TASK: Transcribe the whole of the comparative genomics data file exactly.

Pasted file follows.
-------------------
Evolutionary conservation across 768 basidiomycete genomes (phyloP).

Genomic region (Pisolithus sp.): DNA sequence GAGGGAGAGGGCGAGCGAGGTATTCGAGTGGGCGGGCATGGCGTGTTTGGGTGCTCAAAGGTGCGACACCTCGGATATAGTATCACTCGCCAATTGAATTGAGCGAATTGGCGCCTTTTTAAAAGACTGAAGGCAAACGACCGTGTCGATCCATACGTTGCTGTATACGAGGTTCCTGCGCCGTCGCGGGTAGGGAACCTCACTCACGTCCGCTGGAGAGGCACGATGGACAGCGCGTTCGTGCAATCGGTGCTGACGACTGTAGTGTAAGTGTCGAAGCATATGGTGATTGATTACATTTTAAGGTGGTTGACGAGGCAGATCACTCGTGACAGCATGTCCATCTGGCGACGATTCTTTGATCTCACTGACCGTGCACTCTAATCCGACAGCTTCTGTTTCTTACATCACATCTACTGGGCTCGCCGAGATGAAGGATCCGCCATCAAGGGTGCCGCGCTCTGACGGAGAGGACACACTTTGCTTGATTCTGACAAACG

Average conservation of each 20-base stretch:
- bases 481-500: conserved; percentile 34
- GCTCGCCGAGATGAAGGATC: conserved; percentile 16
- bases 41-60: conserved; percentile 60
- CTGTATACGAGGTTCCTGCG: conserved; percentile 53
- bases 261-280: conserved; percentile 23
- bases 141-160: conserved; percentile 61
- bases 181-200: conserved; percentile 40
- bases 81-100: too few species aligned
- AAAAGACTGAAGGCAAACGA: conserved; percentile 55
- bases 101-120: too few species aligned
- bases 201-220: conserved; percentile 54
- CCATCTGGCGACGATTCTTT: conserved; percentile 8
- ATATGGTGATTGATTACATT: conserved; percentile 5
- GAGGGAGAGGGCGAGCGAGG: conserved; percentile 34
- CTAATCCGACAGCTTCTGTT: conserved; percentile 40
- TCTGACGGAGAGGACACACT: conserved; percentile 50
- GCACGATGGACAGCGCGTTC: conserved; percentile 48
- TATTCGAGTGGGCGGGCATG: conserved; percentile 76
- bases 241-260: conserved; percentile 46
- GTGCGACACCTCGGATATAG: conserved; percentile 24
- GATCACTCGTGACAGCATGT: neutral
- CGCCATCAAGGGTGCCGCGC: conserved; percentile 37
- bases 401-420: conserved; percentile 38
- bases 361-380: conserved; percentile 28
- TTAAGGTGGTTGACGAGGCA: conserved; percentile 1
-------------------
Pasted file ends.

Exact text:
Evolutionary conservation across 768 basidiomycete genomes (phyloP).

Genomic region (Pisolithus sp.): DNA sequence GAGGGAGAGGGCGAGCGAGGTATTCGAGTGGGCGGGCATGGCGTGTTTGGGTGCTCAAAGGTGCGACACCTCGGATATAGTATCACTCGCCAATTGAATTGAGCGAATTGGCGCCTTTTTAAAAGACTGAAGGCAAACGACCGTGTCGATCCATACGTTGCTGTATACGAGGTTCCTGCGCCGTCGCGGGTAGGGAACCTCACTCACGTCCGCTGGAGAGGCACGATGGACAGCGCGTTCGTGCAATCGGTGCTGACGACTGTAGTGTAAGTGTCGAAGCATATGGTGATTGATTACATTTTAAGGTGGTTGACGAGGCAGATCACTCGTGACAGCATGTCCATCTGGCGACGATTCTTTGATCTCACTGACCGTGCACTCTAATCCGACAGCTTCTGTTTCTTACATCACATCTACTGGGCTCGCCGAGATGAAGGATCCGCCATCAAGGGTGCCGCGCTCTGACGGAGAGGACACACTTTGCTTGATTCTGACAAACG

Average conservation of each 20-base stretch:
- bases 481-500: conserved; percentile 34
- GCTCGCCGAGATGAAGGATC: conserved; percentile 16
- bases 41-60: conserved; percentile 60
- CTGTATACGAGGTTCCTGCG: conserved; percentile 53
- bases 261-280: conserved; percentile 23
- bases 141-160: conserved; percentile 61
- bases 181-200: conserved; percentile 40
- bases 81-100: too few species aligned
- AAAAGACTGAAGGCAAACGA: conserved; percentile 55
- bases 101-120: too few species aligned
- bases 201-220: conserved; percentile 54
- CCATCTGGCGACGATTCTTT: conserved; percentile 8
- ATATGGTGATTGATTACATT: conserved; percentile 5
- GAGGGAGAGGGCGAGCGAGG: conserved; percentile 34
- CTAATCCGACAGCTTCTGTT: conserved; percentile 40
- TCTGACGGAGAGGACACACT: conserved; percentile 50
- GCACGATGGACAGCGCGTTC: conserved; percentile 48
- TATTCGAGTGGGCGGGCATG: conserved; percentile 76
- bases 241-260: conserved; percentile 46
- GTGCGACACCTCGGATATAG: conserved; percentile 24
- GATCACTCGTGACAGCATGT: neutral
- CGCCATCAAGGGTGCCGCGC: conserved; percentile 37
- bases 401-420: conserved; percentile 38
- bases 361-380: conserved; percentile 28
- TTAAGGTGGTTGACGAGGCA: conserved; percentile 1